Welcome to my Virtual Book Festival

But all of the above got me thinking. Dangerous I know! And I found myself wondering – if I was organising a book festival that I’d want to go to – who and what would I include? And then I thought I could organise my own book festival – a virtual one here on the blog. So that’s what I plan to do.

Dream Team Line Up

Authors from across the genres will make up most of programme but I also want to include industry professionals like editors and designers, as well as representatives from author organisations, the book-blogging community and book-centred social media groups.

Festival Format

All of the above folks will have their own events/posts where they’ll speak about their work – the books they’ve either written, reviewed,or helped to produce – or the support they offer to authors. And the best thing for visitors is you won’t need a ticket and you can visit whenever it suits you. Events will begin to appear here soon and the festival spots will run until September. So watch this space…

Over to you

What do you think of real-world book festivals? Do you attend any? Do you have a favourite? What do they get right? Feel free to comment below.

 

Does Childhood Reading Still Matter?

Photo by Aaron Burden on Unsplash

Do kids still read stories or is it all about the screen now?

My seven-year-old granddaughter like so many children nowadays likes her daily allowance of screen time. On the tablet she shares with her sibling she watches movies, YouTube channels and also plays games.

BUT she is also a keen reader of books – something that gladdens this reader’s, writer’s and former teacher’s heart.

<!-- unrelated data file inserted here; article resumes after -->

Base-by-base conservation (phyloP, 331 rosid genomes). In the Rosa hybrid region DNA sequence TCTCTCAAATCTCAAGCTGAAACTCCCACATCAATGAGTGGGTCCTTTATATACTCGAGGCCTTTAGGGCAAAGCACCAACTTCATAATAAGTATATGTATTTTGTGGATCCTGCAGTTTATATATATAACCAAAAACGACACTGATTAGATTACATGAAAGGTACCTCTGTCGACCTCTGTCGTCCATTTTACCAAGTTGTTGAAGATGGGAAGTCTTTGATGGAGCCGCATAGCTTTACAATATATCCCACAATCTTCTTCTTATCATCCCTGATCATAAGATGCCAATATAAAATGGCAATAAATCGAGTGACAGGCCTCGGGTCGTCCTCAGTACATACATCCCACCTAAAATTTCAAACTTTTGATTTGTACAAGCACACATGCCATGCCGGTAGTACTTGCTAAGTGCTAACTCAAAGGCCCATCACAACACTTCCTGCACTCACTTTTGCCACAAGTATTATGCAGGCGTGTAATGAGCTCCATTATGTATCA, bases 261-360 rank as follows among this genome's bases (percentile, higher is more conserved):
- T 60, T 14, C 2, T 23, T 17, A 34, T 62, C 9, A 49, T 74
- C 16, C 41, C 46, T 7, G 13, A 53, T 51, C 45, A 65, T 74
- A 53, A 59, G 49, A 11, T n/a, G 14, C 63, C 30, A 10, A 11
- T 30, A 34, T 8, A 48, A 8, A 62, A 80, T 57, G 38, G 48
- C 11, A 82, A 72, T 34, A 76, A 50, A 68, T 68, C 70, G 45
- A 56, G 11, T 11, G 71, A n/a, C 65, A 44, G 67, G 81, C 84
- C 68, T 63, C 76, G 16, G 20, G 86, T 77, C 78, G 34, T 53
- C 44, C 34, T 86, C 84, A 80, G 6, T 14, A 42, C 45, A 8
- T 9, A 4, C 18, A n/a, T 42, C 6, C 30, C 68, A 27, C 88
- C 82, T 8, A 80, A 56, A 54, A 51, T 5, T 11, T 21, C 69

In fact having graduated from picture books to those with chapters she’s recently become a proper little bookworm. And her parents are finding it increasingly difficult to keep up with the demand for more and more books.

The benefits and joys of reading

While I sympathise with the parents, I feel even more for my granddaughter in her pursuit of reading material. I too was a keen reader from the moment I could decode print. Reading was my passion and my pastime of choice – it still is. Reading fuelled my imagination and inspired me to write my own stories – and it still does.

For all ages and stages in life, book reading educates and stimulates, but it can also provide comfort and escapism. It worked for me, for my children, for my school pupils, and in my (not so humble) opinion book reading is as important now as it has always been.

Access to books

As a child I was fortunate to have a library within walking distance of my home. My granddaughter – like so many children now – is not so lucky. So this got me thinking.

I can’t do anything to improve library access, but I can buy books. So I’ve set up Grandma’s Book Club (GBC). And the way it works is once a month I buy a book or two for my granddaughter – and for her wee brother, who’s also developing bookworm tendencies – and I post them from here in Scotland to my grandchildren in Australia. GBC is proving popular and it means that much of my video-call time with my granddaughter is taken up with book talk – which is so lovely.